TUESDAY, 01 APRIL 2014
By Richard C. Harwood
Recently, I was on the public radio program "Innovation Trail" in Rochester, N.Y. to talk about "public innovation." The station posted the following statement on its website about my appearance: "Two recent interviews by Innovation Trail served as reminders of how often the 'innovation conversation' is framed in terms of technology and economics..." But as we discussed on-air, there's another way to define it.
Rochester is home to Eastman Kodak, the venerable though now long-suffering company best known for making camera film and now feverishly trying to transform itself into a digital technology company. To Kodak, innovation is about developing new product lines that generate high profits. But Rochester also is trying to transform itself from a town once dependent upon Kodak to a community with a more diverse economic base, a revitalized downtown and stronger public schools, among other goals.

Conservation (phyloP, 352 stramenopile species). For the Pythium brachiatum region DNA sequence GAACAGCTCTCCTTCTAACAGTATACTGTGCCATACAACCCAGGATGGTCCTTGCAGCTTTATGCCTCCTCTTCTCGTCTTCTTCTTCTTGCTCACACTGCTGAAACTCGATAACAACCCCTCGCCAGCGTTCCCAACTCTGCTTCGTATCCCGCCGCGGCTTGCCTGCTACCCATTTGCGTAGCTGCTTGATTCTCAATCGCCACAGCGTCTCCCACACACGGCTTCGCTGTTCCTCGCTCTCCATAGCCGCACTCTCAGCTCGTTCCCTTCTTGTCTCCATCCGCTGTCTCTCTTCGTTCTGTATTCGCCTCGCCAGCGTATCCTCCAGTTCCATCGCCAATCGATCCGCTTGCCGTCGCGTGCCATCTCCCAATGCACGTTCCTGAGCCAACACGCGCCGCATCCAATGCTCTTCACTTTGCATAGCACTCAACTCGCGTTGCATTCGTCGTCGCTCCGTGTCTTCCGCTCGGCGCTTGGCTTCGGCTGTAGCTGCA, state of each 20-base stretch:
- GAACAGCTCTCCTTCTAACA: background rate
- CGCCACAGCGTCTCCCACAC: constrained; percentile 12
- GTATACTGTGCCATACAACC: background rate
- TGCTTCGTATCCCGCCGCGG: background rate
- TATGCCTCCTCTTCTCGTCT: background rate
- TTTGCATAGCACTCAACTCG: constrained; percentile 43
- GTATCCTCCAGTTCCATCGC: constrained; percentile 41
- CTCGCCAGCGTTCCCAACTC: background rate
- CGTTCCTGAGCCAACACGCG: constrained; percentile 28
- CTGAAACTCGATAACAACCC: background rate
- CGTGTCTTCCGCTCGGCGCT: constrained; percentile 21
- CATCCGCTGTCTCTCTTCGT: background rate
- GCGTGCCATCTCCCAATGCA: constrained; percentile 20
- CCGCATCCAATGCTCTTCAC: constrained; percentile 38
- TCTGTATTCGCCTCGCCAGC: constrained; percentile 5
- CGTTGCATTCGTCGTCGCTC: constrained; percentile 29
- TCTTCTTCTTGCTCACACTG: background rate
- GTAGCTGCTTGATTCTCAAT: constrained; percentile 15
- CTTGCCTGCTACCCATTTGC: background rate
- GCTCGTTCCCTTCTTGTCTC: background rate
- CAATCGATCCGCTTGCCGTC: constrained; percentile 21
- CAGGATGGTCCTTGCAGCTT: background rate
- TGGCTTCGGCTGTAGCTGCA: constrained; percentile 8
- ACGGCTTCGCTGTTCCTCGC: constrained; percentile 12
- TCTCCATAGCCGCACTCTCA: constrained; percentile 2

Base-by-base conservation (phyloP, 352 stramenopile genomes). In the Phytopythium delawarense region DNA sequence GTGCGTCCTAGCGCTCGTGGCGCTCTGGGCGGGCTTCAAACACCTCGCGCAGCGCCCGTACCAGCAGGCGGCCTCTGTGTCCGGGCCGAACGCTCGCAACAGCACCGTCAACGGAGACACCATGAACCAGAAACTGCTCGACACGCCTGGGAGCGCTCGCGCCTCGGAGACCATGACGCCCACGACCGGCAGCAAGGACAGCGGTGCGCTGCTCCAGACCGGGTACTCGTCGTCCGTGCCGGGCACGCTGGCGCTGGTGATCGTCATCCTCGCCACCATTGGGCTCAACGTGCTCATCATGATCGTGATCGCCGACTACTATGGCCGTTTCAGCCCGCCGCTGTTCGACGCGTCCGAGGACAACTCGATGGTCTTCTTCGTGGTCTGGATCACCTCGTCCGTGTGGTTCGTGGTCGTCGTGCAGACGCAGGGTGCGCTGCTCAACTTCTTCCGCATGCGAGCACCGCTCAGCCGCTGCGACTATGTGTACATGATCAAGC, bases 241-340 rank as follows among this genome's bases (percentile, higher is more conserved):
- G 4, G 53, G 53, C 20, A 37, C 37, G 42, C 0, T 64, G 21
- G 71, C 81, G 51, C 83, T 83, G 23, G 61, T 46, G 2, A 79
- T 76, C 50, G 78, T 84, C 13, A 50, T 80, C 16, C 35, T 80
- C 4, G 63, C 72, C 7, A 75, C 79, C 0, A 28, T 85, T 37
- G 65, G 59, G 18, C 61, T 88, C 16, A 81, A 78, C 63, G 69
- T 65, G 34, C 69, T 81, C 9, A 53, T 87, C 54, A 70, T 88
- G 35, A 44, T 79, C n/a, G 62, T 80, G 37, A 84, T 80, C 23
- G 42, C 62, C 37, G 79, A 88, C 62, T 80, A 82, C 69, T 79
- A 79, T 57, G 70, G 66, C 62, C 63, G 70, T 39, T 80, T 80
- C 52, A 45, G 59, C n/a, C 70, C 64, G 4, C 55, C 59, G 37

Even when talk turns to innovation regarding community goals, the tendency among community leaders, funders, activists and others is to focus on specific education reforms, local tax policy, or maybe infrastructure plans and the like. Other conversations about innovation often center on the use of mobile devices, development of new online platforms, or the launch of new citizen participation processes.